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Hi. We left Australia, after 2 1/2 months, landed at DES this afternoon. You know what that means, don’t you? It means three things:
First, DES is “airport-talk” for the name of the airport where we landed. The city of Dar es Salaam! Here’s a picture that Nona took of me looking out from our 9th floor hotel window at the city.
Second, Dar es Salaam is an Arabic phrase that literally means “the abode of peace.” Yeah, we’re in the place where peace abides. We just got here, so I haven’t seen that for myself, but I sure hope that’s true. I like peace.
(Hey, if you want to sound cool and experienced, you don’t say the whole name, Dar es Salaam. No, people just say, “I’m in Dar” or “Just got to DES.” Papa, said that he thinks that’s “affected,” but I don’t know what that word means. Do you? Anyway, he doesn’t say “Dar.”)
Third, guess what country Dar es Salaam is in. Give up? OK, I’ll tell you: Tanzania. Tanzania is a country on the east coast of a huge continent called Africa. Africa is bigger than North America, Papa says. Yeah, we’re in Africa!
Right away, Dar es Salaam introduced me to three things that I hadn’t seen before. You’re probably thinking “Africa” and “things she hasn’t seen,” and you’re thinking lion, elephants, and hippo. Right? Well, you’d be wrong. Here’s what I just saw all in one place, our hotel room:
There’s World Cup soccer (football) games on TV, a bug zapper (that’s the cage on the floor), and a scale.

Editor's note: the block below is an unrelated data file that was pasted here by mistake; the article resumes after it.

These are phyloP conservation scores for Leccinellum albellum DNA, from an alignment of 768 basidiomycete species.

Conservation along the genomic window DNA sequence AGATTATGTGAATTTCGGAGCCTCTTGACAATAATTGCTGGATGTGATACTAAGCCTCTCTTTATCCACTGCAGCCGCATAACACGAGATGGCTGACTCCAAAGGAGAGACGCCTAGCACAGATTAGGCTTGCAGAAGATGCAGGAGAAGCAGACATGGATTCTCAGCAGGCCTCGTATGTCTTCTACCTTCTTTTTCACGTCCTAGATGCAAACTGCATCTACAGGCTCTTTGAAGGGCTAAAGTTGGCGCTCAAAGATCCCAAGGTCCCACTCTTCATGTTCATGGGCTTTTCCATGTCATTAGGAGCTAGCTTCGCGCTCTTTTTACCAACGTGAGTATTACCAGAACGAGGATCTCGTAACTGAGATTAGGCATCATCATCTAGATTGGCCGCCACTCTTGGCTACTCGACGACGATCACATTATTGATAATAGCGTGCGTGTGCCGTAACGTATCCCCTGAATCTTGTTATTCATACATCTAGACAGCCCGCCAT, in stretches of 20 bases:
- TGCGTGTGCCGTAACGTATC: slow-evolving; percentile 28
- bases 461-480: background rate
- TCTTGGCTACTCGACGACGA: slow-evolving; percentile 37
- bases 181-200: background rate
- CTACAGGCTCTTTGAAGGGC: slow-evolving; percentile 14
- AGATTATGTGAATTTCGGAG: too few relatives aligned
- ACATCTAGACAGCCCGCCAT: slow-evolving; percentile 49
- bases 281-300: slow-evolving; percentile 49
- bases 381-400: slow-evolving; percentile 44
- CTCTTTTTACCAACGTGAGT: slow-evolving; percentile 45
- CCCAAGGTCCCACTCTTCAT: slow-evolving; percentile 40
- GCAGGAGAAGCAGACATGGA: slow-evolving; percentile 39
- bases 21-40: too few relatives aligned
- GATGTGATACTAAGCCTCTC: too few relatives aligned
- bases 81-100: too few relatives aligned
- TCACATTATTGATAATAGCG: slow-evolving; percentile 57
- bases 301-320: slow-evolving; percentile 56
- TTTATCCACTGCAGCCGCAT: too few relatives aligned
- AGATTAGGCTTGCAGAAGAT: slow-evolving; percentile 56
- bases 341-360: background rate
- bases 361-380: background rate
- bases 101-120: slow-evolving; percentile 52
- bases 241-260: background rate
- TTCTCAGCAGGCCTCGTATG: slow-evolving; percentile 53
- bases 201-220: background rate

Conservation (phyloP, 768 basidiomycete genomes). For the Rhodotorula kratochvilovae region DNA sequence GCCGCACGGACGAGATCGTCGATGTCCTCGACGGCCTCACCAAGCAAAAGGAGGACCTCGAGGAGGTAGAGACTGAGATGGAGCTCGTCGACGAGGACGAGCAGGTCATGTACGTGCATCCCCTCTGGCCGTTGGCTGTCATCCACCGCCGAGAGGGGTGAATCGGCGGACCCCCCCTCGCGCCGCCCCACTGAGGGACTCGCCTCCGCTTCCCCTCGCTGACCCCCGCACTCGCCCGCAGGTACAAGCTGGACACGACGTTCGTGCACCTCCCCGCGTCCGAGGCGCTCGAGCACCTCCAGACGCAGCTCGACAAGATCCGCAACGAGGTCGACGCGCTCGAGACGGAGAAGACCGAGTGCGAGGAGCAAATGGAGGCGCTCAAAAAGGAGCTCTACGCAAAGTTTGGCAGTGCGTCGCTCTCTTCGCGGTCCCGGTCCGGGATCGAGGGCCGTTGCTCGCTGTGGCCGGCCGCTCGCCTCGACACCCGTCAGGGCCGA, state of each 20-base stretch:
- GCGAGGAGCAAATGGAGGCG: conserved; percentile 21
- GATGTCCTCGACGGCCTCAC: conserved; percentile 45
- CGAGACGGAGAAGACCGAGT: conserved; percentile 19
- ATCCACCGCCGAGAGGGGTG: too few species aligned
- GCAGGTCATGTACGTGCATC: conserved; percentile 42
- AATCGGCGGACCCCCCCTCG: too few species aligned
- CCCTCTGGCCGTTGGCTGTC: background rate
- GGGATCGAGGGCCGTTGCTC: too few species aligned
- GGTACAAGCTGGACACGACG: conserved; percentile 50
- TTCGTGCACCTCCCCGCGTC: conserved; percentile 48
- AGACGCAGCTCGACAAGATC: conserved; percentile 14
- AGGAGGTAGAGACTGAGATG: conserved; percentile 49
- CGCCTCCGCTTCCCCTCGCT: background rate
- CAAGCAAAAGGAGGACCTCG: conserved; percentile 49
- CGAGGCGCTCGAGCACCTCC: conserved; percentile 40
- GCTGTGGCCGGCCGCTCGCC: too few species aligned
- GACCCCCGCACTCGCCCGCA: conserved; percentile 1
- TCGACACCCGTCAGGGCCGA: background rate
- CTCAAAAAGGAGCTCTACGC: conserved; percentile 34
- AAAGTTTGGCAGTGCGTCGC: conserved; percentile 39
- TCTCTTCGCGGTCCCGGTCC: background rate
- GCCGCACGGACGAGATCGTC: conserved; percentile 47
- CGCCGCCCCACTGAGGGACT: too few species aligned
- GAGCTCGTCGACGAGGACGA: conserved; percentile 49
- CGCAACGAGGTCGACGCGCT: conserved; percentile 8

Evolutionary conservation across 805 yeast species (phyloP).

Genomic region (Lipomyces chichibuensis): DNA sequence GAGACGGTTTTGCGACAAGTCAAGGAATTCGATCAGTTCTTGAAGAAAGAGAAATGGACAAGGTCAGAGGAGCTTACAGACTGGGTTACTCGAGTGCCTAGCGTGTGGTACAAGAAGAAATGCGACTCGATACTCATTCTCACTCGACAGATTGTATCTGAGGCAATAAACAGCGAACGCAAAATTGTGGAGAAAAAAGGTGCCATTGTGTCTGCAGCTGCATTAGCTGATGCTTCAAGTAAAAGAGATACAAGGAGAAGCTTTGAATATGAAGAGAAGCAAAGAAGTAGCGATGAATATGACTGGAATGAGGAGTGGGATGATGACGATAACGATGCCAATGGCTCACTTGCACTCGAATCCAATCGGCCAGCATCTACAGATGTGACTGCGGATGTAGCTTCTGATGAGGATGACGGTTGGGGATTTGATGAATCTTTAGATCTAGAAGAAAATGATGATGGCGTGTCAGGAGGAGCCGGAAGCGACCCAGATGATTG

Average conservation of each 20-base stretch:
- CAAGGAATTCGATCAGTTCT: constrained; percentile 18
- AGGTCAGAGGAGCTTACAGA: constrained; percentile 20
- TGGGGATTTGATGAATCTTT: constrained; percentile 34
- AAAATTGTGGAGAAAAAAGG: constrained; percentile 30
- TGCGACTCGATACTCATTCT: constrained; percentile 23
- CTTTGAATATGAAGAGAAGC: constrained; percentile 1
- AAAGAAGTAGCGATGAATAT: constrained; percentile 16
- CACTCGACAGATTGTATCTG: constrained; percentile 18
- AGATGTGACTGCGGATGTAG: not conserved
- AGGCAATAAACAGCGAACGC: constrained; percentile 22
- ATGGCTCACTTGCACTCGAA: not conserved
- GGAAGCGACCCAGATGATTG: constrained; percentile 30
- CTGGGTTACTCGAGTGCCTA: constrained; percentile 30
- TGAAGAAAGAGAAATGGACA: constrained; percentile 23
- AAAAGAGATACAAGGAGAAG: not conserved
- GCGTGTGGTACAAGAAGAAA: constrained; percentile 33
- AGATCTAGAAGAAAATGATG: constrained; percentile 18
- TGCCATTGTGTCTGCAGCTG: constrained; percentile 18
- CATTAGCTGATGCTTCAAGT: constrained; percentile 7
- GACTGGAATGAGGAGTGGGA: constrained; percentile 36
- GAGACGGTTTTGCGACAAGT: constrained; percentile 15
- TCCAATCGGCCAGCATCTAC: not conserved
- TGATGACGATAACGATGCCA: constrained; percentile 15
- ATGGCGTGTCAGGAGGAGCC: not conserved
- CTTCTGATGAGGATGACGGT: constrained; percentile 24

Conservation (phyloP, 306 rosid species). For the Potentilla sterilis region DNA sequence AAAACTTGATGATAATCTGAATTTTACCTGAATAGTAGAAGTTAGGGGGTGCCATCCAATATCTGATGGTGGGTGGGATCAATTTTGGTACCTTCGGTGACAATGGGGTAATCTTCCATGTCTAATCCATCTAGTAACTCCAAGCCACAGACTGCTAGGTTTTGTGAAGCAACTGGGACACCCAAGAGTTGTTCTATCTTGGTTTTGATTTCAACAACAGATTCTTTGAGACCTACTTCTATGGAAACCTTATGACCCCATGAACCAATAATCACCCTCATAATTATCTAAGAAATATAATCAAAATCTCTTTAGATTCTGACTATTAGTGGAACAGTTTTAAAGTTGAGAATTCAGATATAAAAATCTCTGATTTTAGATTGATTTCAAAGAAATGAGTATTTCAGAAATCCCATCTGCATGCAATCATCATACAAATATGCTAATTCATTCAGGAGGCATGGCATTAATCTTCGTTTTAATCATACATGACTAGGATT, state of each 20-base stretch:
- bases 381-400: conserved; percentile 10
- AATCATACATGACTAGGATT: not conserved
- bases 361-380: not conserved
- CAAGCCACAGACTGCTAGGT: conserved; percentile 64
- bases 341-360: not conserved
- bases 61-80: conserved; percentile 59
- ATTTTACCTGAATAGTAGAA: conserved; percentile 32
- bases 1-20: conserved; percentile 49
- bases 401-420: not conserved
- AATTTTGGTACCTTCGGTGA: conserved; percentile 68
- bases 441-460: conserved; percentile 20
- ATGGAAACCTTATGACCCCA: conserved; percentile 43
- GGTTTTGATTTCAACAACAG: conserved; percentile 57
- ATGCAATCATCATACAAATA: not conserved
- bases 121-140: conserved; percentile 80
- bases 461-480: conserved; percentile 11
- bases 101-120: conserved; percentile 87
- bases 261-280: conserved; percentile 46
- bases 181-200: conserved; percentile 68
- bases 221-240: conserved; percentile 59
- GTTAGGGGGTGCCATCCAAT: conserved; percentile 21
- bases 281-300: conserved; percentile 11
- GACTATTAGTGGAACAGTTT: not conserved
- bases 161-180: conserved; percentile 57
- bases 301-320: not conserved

Nona, Papa, their friends Ellen, Craig, Jo, Jack, and Betsy, and just about everybody else in the hotel — hey, the whole town — were glued to the opening soccer games. What’s so great about grown men running around like they have no arms kicking and heading a ball? I don’t get it.
Now, that bug zapper, I get. The little biting mosquitos go looking for light, they land on something in that cage with the blinking neon light, and zap. They’re fried. That sounds cruel, but Nona says it helps prevent a bad disease, malaria, from spreading. The scale is for us to weigh our luggage, so we don’t go over the weight limit on plane rides inside Tanzania. Gosh, I sure don’t want our plane to be overloaded. How do those planes stay up in the air, anyway?
Hey, I know I’m going on too long, but I have just one more thing that I have to show you. I met the most wonderful fella at the hotel restaurant last evening at supper. I think he’s gorgeous. I think he liked me too, because he kept trying to kiss me! No luck though. Here’s why.
He couldn’t get through the aquarium glass. I blew back a kiss at him, but that didn’t satisfy him. He just kept puckering away. I could tell he wanted more.
I know I said just one more thing, but I’ve got to show you this. We’re taking a ferry ride from Dar (don’t tell Papa I said that) to Zanzibar. It’s in Tanzania, too. We had to leave very early in the morning. I thought you’d like my sunrise photo at the ferry. Enjoy!
Remember, I’m your friend.
- You may be asking yourself, “Who is Solbit?” Solbit is a fictional character, but she is a real plastic dinosaur, sent to us unsolicited in a package we ordered from Photojojo. So, she’s a plastic jurassic. Solbit is short for the four names given her by our grandchildren: Sparkle, Orangie, Lulu, Breakit. We tend to use her given names for when she’s been naughty. Thank you for visiting Tales of a Plastic Jurassic. Solbit likes company and hopes you’ll come back.
- You can learn more about Solbit at her About page and in the earlier posts, “Solbit: How I Got My Name” and “Solbit: How I Got to Travel.”